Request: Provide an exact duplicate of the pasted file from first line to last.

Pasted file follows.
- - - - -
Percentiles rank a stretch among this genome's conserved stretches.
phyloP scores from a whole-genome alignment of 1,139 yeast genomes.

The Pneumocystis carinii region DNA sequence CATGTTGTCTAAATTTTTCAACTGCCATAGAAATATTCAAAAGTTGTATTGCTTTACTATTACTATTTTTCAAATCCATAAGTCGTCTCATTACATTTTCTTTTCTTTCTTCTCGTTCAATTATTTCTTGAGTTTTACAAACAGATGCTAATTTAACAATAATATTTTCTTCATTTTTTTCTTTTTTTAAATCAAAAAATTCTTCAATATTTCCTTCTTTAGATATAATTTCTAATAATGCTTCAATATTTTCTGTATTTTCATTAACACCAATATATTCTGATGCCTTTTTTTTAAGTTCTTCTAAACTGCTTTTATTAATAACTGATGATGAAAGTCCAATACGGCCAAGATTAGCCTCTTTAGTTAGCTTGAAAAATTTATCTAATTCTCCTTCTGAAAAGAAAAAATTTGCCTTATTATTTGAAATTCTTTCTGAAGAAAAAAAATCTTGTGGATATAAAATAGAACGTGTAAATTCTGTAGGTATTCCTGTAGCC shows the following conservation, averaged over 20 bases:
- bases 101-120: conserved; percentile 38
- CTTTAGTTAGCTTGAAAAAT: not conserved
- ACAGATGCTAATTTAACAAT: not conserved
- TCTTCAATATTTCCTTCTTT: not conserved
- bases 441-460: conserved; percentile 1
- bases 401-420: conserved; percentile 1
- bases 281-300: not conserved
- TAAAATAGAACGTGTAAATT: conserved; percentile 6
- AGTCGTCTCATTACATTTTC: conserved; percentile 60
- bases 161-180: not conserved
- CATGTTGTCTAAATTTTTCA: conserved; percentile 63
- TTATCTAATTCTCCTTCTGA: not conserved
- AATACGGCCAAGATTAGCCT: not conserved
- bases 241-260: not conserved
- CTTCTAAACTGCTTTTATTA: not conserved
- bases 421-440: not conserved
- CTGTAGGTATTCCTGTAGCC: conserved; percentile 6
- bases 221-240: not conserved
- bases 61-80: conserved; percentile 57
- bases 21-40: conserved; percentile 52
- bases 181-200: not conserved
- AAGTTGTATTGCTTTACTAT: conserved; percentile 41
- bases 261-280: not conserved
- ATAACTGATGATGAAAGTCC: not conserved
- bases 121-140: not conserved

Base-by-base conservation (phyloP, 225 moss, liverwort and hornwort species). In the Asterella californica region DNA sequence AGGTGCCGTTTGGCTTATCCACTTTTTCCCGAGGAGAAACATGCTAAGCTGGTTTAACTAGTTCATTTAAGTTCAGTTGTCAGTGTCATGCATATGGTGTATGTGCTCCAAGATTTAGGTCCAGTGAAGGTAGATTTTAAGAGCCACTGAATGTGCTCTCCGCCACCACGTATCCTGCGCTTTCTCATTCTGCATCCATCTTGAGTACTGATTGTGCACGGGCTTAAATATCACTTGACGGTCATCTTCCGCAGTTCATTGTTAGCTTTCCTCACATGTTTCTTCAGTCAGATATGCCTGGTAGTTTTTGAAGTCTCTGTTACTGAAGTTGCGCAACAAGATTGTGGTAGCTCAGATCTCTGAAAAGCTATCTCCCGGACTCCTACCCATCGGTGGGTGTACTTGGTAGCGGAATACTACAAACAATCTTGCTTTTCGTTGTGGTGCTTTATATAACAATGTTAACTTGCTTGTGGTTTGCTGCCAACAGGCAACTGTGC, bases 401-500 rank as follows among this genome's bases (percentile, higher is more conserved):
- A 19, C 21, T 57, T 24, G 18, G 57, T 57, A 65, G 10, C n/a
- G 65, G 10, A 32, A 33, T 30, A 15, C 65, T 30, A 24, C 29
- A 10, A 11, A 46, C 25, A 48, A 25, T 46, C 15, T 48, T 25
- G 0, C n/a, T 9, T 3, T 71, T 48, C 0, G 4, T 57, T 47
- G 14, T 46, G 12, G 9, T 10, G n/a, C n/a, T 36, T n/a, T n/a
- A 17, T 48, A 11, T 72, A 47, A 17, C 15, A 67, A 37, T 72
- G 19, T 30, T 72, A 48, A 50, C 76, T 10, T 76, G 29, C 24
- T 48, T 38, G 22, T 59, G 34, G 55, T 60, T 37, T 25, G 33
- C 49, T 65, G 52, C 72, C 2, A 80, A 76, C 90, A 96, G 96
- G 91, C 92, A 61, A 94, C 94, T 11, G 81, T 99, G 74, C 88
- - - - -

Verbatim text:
Percentiles rank a stretch among this genome's conserved stretches.
phyloP scores from a whole-genome alignment of 1,139 yeast genomes.

The Pneumocystis carinii region DNA sequence CATGTTGTCTAAATTTTTCAACTGCCATAGAAATATTCAAAAGTTGTATTGCTTTACTATTACTATTTTTCAAATCCATAAGTCGTCTCATTACATTTTCTTTTCTTTCTTCTCGTTCAATTATTTCTTGAGTTTTACAAACAGATGCTAATTTAACAATAATATTTTCTTCATTTTTTTCTTTTTTTAAATCAAAAAATTCTTCAATATTTCCTTCTTTAGATATAATTTCTAATAATGCTTCAATATTTTCTGTATTTTCATTAACACCAATATATTCTGATGCCTTTTTTTTAAGTTCTTCTAAACTGCTTTTATTAATAACTGATGATGAAAGTCCAATACGGCCAAGATTAGCCTCTTTAGTTAGCTTGAAAAATTTATCTAATTCTCCTTCTGAAAAGAAAAAATTTGCCTTATTATTTGAAATTCTTTCTGAAGAAAAAAAATCTTGTGGATATAAAATAGAACGTGTAAATTCTGTAGGTATTCCTGTAGCC shows the following conservation, averaged over 20 bases:
- bases 101-120: conserved; percentile 38
- CTTTAGTTAGCTTGAAAAAT: not conserved
- ACAGATGCTAATTTAACAAT: not conserved
- TCTTCAATATTTCCTTCTTT: not conserved
- bases 441-460: conserved; percentile 1
- bases 401-420: conserved; percentile 1
- bases 281-300: not conserved
- TAAAATAGAACGTGTAAATT: conserved; percentile 6
- AGTCGTCTCATTACATTTTC: conserved; percentile 60
- bases 161-180: not conserved
- CATGTTGTCTAAATTTTTCA: conserved; percentile 63
- TTATCTAATTCTCCTTCTGA: not conserved
- AATACGGCCAAGATTAGCCT: not conserved
- bases 241-260: not conserved
- CTTCTAAACTGCTTTTATTA: not conserved
- bases 421-440: not conserved
- CTGTAGGTATTCCTGTAGCC: conserved; percentile 6
- bases 221-240: not conserved
- bases 61-80: conserved; percentile 57
- bases 21-40: conserved; percentile 52
- bases 181-200: not conserved
- AAGTTGTATTGCTTTACTAT: conserved; percentile 41
- bases 261-280: not conserved
- ATAACTGATGATGAAAGTCC: not conserved
- bases 121-140: not conserved

Base-by-base conservation (phyloP, 225 moss, liverwort and hornwort species). In the Asterella californica region DNA sequence AGGTGCCGTTTGGCTTATCCACTTTTTCCCGAGGAGAAACATGCTAAGCTGGTTTAACTAGTTCATTTAAGTTCAGTTGTCAGTGTCATGCATATGGTGTATGTGCTCCAAGATTTAGGTCCAGTGAAGGTAGATTTTAAGAGCCACTGAATGTGCTCTCCGCCACCACGTATCCTGCGCTTTCTCATTCTGCATCCATCTTGAGTACTGATTGTGCACGGGCTTAAATATCACTTGACGGTCATCTTCCGCAGTTCATTGTTAGCTTTCCTCACATGTTTCTTCAGTCAGATATGCCTGGTAGTTTTTGAAGTCTCTGTTACTGAAGTTGCGCAACAAGATTGTGGTAGCTCAGATCTCTGAAAAGCTATCTCCCGGACTCCTACCCATCGGTGGGTGTACTTGGTAGCGGAATACTACAAACAATCTTGCTTTTCGTTGTGGTGCTTTATATAACAATGTTAACTTGCTTGTGGTTTGCTGCCAACAGGCAACTGTGC, bases 401-500 rank as follows among this genome's bases (percentile, higher is more conserved):
- A 19, C 21, T 57, T 24, G 18, G 57, T 57, A 65, G 10, C n/a
- G 65, G 10, A 32, A 33, T 30, A 15, C 65, T 30, A 24, C 29
- A 10, A 11, A 46, C 25, A 48, A 25, T 46, C 15, T 48, T 25
- G 0, C n/a, T 9, T 3, T 71, T 48, C 0, G 4, T 57, T 47
- G 14, T 46, G 12, G 9, T 10, G n/a, C n/a, T 36, T n/a, T n/a
- A 17, T 48, A 11, T 72, A 47, A 17, C 15, A 67, A 37, T 72
- G 19, T 30, T 72, A 48, A 50, C 76, T 10, T 76, G 29, C 24
- T 48, T 38, G 22, T 59, G 34, G 55, T 60, T 37, T 25, G 33
- C 49, T 65, G 52, C 72, C 2, A 80, A 76, C 90, A 96, G 96
- G 91, C 92, A 61, A 94, C 94, T 11, G 81, T 99, G 74, C 88